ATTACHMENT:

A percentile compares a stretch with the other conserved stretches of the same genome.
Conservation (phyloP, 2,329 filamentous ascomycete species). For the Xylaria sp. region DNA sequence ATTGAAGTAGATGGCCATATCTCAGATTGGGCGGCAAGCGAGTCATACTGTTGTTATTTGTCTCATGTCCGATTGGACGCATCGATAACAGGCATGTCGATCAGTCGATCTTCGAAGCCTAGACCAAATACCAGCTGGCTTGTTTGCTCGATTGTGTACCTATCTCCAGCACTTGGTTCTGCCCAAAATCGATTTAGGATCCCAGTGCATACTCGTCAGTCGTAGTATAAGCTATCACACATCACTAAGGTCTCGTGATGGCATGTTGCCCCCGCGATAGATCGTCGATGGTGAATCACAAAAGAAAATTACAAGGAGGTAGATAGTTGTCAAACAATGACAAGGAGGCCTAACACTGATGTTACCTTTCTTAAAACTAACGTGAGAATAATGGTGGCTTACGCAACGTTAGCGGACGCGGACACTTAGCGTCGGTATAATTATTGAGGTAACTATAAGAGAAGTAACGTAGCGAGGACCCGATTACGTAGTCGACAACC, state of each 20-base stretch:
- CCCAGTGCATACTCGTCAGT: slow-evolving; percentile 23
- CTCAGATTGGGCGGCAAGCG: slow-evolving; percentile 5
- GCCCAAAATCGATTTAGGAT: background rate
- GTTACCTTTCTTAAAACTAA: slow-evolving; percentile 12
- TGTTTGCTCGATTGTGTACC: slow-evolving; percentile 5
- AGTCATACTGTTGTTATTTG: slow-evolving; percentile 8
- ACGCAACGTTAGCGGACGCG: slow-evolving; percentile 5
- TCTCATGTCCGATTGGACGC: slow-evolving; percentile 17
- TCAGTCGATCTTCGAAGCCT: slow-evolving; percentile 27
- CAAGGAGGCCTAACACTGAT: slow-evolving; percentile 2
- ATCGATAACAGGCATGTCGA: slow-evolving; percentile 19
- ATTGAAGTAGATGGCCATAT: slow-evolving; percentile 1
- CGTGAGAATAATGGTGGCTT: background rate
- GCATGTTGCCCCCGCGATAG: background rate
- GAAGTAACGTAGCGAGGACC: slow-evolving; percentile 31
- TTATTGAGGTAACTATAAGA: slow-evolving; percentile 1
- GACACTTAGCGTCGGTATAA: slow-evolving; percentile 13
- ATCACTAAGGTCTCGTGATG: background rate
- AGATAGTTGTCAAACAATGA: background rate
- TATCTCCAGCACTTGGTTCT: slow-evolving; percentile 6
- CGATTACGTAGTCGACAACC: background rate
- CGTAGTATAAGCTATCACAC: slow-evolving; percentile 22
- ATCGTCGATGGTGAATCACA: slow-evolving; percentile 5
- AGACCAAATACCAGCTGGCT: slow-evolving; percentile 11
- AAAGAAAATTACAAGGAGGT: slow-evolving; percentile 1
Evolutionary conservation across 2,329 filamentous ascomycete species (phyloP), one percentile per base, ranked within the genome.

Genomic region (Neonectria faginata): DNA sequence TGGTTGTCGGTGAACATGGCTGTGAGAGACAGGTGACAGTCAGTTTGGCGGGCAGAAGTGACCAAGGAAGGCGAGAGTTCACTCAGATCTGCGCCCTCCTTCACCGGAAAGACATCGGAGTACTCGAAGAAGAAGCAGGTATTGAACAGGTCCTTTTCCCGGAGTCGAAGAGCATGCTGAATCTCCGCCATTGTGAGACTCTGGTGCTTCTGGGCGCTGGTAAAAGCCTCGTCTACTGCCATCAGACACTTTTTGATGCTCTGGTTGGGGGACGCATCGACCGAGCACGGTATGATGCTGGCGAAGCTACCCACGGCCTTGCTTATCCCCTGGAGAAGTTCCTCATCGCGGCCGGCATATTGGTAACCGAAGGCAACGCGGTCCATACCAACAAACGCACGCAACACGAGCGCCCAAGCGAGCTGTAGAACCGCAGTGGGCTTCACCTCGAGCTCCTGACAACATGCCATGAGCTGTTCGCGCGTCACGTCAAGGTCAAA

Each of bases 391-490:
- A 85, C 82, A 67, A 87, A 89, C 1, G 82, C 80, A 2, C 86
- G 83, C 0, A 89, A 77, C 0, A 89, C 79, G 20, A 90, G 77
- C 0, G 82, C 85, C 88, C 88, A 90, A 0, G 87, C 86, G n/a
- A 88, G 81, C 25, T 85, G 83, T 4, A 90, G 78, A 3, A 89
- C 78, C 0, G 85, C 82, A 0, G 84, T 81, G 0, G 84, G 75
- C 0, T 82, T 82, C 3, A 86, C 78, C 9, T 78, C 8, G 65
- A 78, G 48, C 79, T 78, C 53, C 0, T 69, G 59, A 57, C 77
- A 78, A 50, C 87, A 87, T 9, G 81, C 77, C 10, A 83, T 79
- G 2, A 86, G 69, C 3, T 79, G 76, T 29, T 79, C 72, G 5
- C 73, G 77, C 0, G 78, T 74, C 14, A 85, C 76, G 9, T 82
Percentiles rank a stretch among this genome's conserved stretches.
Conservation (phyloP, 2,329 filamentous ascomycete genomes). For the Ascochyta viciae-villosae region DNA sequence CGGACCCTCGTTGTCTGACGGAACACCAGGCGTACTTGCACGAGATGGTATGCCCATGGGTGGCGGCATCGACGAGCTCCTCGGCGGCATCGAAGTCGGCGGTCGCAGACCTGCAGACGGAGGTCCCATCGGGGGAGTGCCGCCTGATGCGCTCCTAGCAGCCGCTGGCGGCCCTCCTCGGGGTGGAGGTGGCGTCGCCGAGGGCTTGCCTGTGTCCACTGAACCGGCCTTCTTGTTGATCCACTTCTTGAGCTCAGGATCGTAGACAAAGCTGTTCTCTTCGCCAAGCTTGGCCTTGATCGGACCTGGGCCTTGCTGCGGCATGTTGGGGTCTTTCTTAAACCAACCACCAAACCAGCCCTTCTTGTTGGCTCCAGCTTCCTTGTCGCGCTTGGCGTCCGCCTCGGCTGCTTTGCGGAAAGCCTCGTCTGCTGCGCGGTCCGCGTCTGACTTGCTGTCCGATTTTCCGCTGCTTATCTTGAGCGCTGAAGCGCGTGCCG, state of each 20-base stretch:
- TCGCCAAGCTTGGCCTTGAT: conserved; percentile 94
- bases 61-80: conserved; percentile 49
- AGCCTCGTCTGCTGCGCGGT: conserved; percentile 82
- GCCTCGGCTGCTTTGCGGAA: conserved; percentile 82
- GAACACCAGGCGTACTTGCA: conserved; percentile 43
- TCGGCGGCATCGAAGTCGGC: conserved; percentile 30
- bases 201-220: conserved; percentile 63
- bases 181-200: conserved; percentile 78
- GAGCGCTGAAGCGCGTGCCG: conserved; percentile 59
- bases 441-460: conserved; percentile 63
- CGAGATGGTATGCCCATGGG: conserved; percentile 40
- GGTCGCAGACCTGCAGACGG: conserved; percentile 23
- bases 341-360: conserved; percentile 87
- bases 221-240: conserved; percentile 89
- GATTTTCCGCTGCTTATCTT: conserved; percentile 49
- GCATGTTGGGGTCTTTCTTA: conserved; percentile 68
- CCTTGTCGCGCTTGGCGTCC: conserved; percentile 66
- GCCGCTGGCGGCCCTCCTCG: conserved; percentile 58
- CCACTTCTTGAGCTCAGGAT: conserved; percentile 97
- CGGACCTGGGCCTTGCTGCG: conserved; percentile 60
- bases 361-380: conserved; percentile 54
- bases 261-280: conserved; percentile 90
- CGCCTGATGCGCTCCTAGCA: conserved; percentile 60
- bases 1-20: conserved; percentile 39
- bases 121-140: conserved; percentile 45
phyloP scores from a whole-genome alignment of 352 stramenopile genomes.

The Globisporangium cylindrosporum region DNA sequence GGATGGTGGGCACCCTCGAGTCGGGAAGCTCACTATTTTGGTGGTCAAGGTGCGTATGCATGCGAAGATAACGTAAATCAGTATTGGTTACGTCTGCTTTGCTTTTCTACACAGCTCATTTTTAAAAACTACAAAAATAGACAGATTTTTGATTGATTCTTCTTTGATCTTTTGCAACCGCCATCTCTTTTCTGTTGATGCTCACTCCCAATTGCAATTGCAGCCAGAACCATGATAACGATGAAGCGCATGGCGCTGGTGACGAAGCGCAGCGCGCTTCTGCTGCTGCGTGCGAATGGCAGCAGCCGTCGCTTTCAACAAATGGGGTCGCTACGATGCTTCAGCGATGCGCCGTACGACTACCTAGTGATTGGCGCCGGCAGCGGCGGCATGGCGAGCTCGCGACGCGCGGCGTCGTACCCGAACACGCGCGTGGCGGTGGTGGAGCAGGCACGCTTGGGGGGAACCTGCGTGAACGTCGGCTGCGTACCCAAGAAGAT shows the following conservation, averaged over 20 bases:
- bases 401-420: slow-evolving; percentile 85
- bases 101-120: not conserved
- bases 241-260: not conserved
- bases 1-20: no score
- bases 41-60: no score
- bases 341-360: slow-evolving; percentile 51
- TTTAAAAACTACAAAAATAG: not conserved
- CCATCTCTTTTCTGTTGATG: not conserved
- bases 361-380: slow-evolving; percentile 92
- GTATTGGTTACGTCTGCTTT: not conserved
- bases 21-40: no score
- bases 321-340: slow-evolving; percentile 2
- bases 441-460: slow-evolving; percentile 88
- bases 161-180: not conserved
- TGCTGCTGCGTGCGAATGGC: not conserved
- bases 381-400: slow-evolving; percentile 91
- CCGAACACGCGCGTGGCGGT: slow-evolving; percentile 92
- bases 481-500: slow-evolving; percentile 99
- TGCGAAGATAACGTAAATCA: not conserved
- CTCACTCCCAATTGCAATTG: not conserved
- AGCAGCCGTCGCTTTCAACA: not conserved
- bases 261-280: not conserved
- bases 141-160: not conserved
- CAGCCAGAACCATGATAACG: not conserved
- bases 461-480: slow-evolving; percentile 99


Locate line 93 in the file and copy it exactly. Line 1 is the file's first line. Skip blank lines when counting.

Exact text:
- CAGCCAGAACCATGATAACG: not conserved